The following morning found me feeling no better and shivery to boot. I realized that I had not brought suitable winter clothes with me to Manchester and so, after the last lecture of the day, I went into town to buy something against the rigors of a cold winter "up North". One hour later, equipped with what was called "thermal underwear" and a scratchy woollen sweater, I left the shop only to realize that this was not the way I had come in. Instead of coming out into Market Street, I found myself in a little square lined with some nondescript shops: some were selling fruit and vegetables, and there was also a dry cleaner as well as an office from which one could order a taxi. Wandering around, trying to get my bearings, I came across a shabby little shop which coyly informed the public that it stocked "Magazines for Adults". Outside the shop, however, on the pavement, was a box containing some second-hand books. Glancing through them quickly, I noticed that some of them were last year's textbooks which the students were doubtless glad to get rid of. One of them, in a rather faded, pale-blue cover, caught my eye: The Spendthrifts by P.B. Galdos – and it was in English! I had no idea whether it was a good translation but anything – just anything to help me with the novel – would be more than welcome. Talk about a drowning man grabbing at a straw … I think I paid two shillings for this rather tattered book, found my way back to Market Street and returned home. Now, fortified by some hot strong coffee and wearing my new winter woollies, I raced through the translation of The Spendthrifts and gradually the various pieces of the puzzle fell into place. If I understood it correctly, the novel could be read both as a portrait of the improvident Rosalia Bringas as well as a criticism of the society of the time. Later, reading it again in Spanish was so much easier than it had been before.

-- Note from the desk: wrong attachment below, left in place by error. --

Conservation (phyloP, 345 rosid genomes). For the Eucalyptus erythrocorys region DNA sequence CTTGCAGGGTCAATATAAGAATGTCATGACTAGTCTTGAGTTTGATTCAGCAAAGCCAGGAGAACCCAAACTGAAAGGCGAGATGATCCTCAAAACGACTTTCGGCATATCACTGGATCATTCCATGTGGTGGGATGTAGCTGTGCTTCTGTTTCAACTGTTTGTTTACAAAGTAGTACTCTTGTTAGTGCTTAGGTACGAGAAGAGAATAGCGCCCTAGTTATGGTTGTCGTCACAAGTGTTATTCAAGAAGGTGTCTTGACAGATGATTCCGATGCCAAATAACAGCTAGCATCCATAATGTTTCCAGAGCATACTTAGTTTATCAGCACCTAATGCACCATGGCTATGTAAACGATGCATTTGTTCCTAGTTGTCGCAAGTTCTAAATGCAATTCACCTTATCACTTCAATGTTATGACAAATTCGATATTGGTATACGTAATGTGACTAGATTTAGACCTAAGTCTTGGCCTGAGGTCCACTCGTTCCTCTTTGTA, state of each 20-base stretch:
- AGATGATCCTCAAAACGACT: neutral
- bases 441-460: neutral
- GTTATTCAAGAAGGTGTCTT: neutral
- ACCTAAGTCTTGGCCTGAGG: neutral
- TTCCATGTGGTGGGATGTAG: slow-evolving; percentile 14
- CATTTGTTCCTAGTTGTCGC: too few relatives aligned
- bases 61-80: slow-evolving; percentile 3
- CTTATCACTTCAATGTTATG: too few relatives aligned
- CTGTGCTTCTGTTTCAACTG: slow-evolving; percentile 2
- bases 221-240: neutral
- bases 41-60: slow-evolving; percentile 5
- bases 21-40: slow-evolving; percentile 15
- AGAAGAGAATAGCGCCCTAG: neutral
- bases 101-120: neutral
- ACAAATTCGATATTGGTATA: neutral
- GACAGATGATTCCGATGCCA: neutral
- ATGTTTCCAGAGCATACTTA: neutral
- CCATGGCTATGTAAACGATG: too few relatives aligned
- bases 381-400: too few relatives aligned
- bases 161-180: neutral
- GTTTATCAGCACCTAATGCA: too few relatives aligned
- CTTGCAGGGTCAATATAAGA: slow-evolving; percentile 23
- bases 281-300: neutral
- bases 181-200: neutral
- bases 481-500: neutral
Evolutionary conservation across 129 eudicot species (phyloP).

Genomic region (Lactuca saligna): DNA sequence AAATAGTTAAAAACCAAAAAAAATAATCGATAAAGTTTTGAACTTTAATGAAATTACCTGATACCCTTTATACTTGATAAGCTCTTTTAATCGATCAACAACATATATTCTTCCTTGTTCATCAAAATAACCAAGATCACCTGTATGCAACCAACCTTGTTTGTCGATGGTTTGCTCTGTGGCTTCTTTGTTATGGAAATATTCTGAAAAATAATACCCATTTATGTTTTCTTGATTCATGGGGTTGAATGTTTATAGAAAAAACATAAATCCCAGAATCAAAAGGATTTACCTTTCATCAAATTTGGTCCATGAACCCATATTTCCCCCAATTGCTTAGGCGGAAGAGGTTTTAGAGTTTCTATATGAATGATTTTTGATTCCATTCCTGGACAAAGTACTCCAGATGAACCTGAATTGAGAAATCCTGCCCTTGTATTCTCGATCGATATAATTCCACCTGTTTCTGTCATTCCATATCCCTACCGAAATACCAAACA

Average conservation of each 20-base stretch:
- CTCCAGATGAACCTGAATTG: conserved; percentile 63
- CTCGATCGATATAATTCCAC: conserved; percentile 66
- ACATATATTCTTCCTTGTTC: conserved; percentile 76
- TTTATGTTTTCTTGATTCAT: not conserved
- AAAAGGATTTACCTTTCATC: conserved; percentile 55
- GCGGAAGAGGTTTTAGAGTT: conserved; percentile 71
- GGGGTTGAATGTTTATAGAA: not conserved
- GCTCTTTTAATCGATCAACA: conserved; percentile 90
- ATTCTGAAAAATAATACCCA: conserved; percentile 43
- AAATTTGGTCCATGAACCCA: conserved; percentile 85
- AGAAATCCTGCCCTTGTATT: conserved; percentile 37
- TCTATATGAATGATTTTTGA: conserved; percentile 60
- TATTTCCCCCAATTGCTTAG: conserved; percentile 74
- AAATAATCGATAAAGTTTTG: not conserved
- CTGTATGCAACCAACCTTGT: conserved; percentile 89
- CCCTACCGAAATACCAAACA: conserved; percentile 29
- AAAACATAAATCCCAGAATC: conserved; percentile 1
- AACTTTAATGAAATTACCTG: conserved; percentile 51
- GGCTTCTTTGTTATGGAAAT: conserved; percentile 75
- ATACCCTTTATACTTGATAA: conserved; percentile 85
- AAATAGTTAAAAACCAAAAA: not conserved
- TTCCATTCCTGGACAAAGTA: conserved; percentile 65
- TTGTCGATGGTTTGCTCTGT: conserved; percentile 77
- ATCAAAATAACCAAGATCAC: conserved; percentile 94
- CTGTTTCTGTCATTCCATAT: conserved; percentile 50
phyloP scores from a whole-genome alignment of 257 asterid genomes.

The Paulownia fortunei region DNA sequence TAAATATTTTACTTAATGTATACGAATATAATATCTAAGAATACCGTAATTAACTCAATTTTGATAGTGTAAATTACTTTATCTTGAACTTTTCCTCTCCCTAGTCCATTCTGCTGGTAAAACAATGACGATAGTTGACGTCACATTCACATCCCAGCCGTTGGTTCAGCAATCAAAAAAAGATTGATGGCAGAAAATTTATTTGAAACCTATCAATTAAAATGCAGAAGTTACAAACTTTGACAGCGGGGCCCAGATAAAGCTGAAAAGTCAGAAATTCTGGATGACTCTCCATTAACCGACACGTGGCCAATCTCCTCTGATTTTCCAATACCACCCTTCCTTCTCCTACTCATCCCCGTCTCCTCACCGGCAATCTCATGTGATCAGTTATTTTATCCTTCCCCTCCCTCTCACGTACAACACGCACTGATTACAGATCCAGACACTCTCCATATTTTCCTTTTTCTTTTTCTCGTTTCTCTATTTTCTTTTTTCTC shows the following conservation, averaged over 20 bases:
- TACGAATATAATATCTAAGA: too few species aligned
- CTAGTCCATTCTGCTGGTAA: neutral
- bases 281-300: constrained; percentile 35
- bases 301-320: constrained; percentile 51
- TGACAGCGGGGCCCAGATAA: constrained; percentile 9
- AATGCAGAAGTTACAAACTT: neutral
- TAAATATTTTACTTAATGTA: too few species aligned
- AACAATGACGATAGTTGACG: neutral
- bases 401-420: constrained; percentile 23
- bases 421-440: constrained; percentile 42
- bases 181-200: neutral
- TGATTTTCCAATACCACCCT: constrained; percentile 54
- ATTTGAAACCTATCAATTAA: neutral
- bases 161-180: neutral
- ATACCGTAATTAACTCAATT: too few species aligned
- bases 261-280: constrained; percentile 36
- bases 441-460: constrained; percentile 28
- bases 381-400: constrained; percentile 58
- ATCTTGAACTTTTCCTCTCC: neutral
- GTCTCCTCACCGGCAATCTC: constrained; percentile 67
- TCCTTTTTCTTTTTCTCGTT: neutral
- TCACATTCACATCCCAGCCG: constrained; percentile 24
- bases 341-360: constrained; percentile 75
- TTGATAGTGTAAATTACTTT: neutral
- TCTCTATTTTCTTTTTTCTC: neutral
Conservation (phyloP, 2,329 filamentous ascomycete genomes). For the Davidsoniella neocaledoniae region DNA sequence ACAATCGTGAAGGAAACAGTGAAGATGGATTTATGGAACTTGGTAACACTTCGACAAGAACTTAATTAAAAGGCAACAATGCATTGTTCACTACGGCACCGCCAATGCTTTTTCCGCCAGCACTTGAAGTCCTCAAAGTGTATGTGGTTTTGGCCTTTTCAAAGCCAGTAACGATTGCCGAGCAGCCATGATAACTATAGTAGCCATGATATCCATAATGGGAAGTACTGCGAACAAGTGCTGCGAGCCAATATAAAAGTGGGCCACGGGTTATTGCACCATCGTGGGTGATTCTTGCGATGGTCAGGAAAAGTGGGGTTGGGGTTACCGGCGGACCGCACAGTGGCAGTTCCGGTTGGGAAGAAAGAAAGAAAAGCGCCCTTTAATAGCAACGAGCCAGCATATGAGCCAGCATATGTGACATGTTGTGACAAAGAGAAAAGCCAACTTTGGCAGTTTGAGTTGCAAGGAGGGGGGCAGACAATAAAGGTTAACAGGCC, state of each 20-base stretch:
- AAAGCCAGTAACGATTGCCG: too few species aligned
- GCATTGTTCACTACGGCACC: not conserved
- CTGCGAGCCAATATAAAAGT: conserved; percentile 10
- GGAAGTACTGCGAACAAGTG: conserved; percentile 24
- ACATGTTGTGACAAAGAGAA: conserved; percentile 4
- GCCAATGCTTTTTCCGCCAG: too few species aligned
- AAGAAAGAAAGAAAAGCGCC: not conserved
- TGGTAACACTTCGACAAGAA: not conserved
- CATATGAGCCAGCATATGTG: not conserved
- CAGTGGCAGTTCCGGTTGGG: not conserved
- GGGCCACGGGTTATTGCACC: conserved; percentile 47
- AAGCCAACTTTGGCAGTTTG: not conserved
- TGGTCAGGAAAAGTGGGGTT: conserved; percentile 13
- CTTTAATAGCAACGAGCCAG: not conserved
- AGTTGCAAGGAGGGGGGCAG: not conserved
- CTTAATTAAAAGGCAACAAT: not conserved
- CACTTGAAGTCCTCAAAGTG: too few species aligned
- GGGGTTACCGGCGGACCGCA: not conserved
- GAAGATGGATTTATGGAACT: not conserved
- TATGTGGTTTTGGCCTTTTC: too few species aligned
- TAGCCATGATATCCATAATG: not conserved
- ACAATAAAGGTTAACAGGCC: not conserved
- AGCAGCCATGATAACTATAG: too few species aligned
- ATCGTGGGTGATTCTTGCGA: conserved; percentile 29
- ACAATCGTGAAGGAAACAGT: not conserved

The day of the exam dawned, cold but clear. Going into the examination hall, I saw Helena Barlow and gave her a big grin – after all, I now had something to grin about. She answered with a rather wan smile. And the exam? In all fairness, it was not too bad. Now that I had the basic themes of the novel under my belt, so to speak, I was able to tackle the questions with a fair degree of confidence and did not feel rushed for time. In fact, I had a few minutes to spare and was able to polish the conclusion of one of the questions, to make it – I hoped – more convincing.

Afterwards, going into the students' coffee bar, I saw Helena Barlow again; she looked rather sick. "Well, it wasn't too bad, was it?" I asked. She gulped and then said something about not being able to answer the question about the aims – explicit and implicit – of the author. And then, almost inaudibly, she murmured something about it being a pity that we hadn't worked together on the novel.

Two weeks later, the results were published: I had passed – not brilliantly, but it was a pass, which meant an inter-semester break with no re-sits and no worries. Helena Barlow did not return for the second semester. 

 

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Sunday, 05 December 2021